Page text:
On the flipside, I did notice when pack was colder, the knee started at a lower SOC of 58%.  But this is rather easy to fix. Simply charge long enough to heat the pack into the 70's or so, unplug and plug back in to resume at full speed with a knee near the mid 60's % SOC.  Below is an example except in reverse. (What can I say? Its Summer time)   I started a charge with temps at 80º at full speed. Then unplugged and immediately restarted the charge with temps at 88º. Look at how the drop in the charge rate.  I immediately dropped from 46 KW to 42 KW.  

Note;  Notice that a slower charging rate is not all bad. The slower the charge, the higher the knee.  THIS IS HUGE.  In this case, there isn't a big enough change in charging speed to see this but I did the same thing unplugging at 100º and the charge rate dropped from 46 KW to 35 KW but the knee moved up to 72%.  So yeah, the charging speed is slower but the additional charging time isn't as bad as we might think.  



The same thing happens when starting a charge at an SOC  that is near or above the normal knee range of 58-63%.   Below, we still have the good temperature range in the low 80's but a high SOC which means no full speed charging but notice where the knee is? 

Charging speed 35.8-37.1 KW, SOC 58.3%, knee 71.2%

Now maybe we shouldn't complain about slowing down at 63%.  A lot of EVs do the same thing. The Bolt slows down MUCH earlier to a much slower rate BUT, it will still charge quickly from low SOC into the 55% range.  But here we have a LEAF that can still charge at near full speed (will gain some temperature from driving) despite it being the 2nd QC of the day.  Keep in mind; high ambient temps and spirited driving can add 15º dropping the charging speed from 45 KW to 33 KW. Not a huge drop but you have to think "How much time did I save driving 70 mph while I spend an extra 15 minutes charging?"  Keep in mind that higher temperatures AND a shorter range makes driving faster a double whammy.  

Takeaways;

Well, its hard to deny the fact that despite a nice Spring day and batteries at ambient. We have gained 32% SOC with a 10º temperature rise. This makes it hard to argue that Nissan was too conservative here. Notice the lack of temperature spread on the temperature sensors?  This is not an anomaly.  Previous LEAFs I have had were normally 10+º difference and the hotter the pack, the greater the  spread.   Looks like temp sensors are better placed?  Better indication of true state of the batteries, maybe?   


20º spread was not all that unusual on my 2016 S 30

Jennifer from Arizona claims to have had success accessing the quick disconnect port located between the back seats on the floor and dumping ice there to cool the sensors to allow a faster QC. Realize she was seeing less than half speed charging on her first charge of the day!  

Now, we all know that the ice is only cooling the sensors and not the pack. How dangerous is this? Would this allow the pack to get to "runaway thermal" danger?  Well, probably not.  Nissan's lowering the charge rate of the pack has made it difficult for me to hit 11 temperature bars due to the slowdown.  I could probably do it by heating up the pack to the mid 120's and sprinting up the Cascades or something stupid, but simply not into nonsensical pack degradation.  After all, its all about how to make the LEAF work for me, right?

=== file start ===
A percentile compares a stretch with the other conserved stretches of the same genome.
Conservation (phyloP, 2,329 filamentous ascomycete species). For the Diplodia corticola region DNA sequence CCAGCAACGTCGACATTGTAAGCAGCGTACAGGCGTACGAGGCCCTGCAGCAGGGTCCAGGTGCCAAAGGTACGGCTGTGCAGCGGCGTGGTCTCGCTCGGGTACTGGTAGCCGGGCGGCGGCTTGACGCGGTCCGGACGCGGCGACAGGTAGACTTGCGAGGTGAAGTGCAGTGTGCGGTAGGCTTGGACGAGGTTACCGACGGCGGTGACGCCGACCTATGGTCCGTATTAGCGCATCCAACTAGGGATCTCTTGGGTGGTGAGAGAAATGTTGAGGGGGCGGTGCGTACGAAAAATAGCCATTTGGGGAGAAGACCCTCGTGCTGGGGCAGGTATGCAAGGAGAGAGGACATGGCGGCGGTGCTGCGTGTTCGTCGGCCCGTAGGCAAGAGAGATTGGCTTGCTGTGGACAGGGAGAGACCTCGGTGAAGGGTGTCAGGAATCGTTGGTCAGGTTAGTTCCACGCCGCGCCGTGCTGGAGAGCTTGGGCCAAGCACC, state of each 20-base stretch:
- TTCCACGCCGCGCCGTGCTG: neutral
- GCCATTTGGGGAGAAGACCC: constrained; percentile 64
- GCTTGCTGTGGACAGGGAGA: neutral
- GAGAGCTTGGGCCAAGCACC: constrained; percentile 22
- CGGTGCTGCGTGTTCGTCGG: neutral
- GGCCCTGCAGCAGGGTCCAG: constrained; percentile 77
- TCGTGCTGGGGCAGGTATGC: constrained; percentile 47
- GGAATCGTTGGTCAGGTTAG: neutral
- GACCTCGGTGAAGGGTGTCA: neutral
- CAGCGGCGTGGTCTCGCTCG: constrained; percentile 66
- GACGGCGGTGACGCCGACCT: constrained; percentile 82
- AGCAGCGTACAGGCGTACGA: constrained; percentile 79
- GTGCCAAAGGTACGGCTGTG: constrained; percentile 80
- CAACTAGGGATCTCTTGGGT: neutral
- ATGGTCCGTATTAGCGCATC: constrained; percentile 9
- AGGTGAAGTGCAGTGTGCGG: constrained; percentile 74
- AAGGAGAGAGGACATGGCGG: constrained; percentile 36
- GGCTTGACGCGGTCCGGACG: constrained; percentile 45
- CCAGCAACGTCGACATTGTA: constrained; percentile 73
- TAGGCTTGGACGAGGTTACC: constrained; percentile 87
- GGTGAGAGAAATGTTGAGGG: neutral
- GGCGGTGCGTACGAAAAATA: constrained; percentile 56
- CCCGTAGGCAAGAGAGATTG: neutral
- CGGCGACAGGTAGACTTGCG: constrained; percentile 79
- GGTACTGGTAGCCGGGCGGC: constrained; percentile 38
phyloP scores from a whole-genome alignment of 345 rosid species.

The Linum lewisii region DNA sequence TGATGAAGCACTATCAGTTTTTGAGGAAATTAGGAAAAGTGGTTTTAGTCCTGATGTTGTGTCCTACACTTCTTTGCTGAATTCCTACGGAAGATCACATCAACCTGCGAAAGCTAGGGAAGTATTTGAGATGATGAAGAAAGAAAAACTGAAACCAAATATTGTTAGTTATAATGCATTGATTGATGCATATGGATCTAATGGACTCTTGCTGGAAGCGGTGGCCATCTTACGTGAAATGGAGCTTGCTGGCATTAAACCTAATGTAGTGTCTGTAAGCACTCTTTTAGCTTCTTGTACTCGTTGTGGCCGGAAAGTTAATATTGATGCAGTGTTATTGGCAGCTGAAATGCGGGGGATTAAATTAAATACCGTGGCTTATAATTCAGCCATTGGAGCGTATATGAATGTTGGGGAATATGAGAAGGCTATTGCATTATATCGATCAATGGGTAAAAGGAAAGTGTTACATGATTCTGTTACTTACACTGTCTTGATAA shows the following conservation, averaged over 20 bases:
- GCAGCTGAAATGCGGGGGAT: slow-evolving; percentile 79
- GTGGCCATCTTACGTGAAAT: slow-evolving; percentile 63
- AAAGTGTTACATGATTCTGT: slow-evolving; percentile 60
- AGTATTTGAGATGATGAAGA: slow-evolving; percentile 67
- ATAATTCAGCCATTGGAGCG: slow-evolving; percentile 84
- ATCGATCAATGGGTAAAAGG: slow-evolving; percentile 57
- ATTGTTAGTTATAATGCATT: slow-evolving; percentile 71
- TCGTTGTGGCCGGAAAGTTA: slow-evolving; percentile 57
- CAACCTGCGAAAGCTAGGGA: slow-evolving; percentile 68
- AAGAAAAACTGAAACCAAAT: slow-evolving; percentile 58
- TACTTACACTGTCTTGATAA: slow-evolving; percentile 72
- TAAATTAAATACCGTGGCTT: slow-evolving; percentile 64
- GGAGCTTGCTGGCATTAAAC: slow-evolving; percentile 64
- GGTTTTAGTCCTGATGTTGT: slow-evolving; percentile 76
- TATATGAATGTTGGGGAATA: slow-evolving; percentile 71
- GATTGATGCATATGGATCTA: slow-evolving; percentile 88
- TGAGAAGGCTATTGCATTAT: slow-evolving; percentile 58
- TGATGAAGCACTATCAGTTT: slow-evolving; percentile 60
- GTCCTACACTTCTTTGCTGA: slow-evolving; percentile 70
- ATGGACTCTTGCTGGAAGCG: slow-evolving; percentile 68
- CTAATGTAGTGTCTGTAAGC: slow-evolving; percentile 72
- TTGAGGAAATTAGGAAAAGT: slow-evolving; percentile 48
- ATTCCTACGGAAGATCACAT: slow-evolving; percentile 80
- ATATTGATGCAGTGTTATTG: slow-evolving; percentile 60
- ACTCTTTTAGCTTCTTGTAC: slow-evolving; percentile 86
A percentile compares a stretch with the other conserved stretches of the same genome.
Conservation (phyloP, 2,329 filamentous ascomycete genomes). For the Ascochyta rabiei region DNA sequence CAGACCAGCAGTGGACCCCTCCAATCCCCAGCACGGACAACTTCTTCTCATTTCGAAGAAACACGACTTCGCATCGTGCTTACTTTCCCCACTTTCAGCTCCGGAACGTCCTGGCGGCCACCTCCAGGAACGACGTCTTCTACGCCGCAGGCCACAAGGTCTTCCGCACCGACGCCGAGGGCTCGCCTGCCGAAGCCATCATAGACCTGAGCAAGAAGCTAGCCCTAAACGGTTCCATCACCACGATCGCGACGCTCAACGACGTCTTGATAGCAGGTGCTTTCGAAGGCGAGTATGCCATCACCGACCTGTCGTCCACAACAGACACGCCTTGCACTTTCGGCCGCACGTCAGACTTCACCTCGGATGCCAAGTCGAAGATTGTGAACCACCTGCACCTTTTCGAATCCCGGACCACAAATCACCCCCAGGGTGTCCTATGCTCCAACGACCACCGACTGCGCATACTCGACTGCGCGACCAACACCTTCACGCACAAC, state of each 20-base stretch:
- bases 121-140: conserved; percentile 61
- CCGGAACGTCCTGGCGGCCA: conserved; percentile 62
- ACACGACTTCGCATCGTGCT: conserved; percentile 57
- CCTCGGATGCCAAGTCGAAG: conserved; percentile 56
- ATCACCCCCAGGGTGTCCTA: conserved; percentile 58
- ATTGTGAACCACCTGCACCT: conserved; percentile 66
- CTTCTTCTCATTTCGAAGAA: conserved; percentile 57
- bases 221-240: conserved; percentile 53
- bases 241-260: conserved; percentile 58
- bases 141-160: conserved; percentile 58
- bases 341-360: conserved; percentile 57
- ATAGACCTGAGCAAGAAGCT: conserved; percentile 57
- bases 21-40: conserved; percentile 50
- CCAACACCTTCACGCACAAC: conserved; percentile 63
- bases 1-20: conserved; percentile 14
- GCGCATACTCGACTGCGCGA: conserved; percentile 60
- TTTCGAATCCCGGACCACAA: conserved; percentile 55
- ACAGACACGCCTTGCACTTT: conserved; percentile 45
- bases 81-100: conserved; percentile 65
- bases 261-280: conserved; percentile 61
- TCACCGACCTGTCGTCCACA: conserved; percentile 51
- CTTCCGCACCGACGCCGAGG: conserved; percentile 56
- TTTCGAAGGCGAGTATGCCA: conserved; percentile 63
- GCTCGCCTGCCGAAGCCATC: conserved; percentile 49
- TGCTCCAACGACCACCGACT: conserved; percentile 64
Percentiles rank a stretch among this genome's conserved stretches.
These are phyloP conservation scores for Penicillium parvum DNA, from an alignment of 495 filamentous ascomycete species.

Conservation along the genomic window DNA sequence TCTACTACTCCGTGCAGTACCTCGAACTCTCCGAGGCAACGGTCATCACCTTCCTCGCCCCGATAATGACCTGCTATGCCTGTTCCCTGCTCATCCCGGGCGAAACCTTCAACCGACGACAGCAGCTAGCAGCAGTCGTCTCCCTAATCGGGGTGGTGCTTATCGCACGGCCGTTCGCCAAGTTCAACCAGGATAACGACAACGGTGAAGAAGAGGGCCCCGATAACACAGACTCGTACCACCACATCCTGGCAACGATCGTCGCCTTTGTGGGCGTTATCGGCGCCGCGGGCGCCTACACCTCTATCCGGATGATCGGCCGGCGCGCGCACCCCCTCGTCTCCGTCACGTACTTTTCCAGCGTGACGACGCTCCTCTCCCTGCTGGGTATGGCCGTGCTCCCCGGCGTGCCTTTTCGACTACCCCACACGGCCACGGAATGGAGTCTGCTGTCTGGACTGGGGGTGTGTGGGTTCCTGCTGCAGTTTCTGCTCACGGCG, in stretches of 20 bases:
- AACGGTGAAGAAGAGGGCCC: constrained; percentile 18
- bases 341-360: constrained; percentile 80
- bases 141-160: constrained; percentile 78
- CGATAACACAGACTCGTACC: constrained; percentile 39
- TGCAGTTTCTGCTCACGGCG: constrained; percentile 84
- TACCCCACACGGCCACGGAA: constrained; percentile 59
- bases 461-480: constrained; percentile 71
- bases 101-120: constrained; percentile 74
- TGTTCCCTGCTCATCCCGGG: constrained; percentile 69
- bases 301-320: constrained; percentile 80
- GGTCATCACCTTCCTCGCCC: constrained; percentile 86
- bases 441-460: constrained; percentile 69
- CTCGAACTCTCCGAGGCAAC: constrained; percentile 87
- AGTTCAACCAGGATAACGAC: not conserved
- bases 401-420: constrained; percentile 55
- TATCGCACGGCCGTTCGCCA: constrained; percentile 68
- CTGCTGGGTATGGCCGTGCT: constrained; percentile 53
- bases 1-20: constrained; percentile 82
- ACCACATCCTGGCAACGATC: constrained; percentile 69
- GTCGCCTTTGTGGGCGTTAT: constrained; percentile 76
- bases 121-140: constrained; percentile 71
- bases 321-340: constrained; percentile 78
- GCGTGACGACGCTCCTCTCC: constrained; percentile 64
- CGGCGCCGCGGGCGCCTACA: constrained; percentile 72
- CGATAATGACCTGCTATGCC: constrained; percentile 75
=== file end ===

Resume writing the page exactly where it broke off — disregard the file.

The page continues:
Power In

Ever be in a hurry but still needed to stop for a fast QC?  Well, I generally go for a walk to stretch the legs most of the time but there were a few times I had conference calls or "something" that made leaving the car inconvenient. I NEVER used heat in those situations but A/C on a sunny day with temps in the mid 60's was almost always a given due to solar loading.  So I tried it and yeah. It will affect your charging speed.  With charging rates as low as 20 KW, this could add a significant amount of time to the charge.  What is significant when you are in a hurry?  Luckily,  the power draw for AC generally drops into the 300-500 watt range within 10 minutes on all but the hottest of days.  

On the chart below, its not that easy to see but power draw was near 2500 watts initially but dropped to 700 watts during the short period it was on.  Normally, it settles at 300-500 watts. 

AC effect on charge rate.


Just happened to see this when it was at 363 GIDs which also happens to be the new pack GIDs on the 30 kwh LEAF and also 28.1 kwh available is same as what I saw so... just had to capture it but lost a GID while getting camera ready.... Oh well, you get the idea! 

40 kwh pack matching 30 kwh pack stats

DegradationGate

Previously, LEAF Spy stats on battery packs were difficult to interpret.  The numbers bounced around from season to season, charge to charge and sometimes for no discernible reason at all.  Gaining or losing 5% capacity was commonplace.  The ability to manipulate the battery numbers by changing driving habits or charging habits became well known.  This was largely overcome by recording and reviewing stats over a long period of time. I record mine every day before the first drive of the day (if I go somewhere...) and I recommend you do the same. If every day is too much, then pick a specific time and circumstance like every Friday evening when you get home from work or every Monday morning before you go to work, etc.  

The flakiness of LEAF instrumentation came into the spotlight when Nissan announced they had made an error on how the LBC (Lithium Battery Controller) calculated the capacity of the 30 kwh battery packs which meant the BMS (Battery Management System) needlessly restricted full access to the usable capacity of the pack which resulted in apparent rapid degradation.   The error was apparently discovered when Nissan started to examine the degraded packs that were replaced under warranty only to find out the remaining capacity was well above the replacement level. 

A software update was issued and so far, the results have been positive. Nearly everyone has reported increased capacity and no one yet has noticed any change in the fast charge profile. All is good!...for them.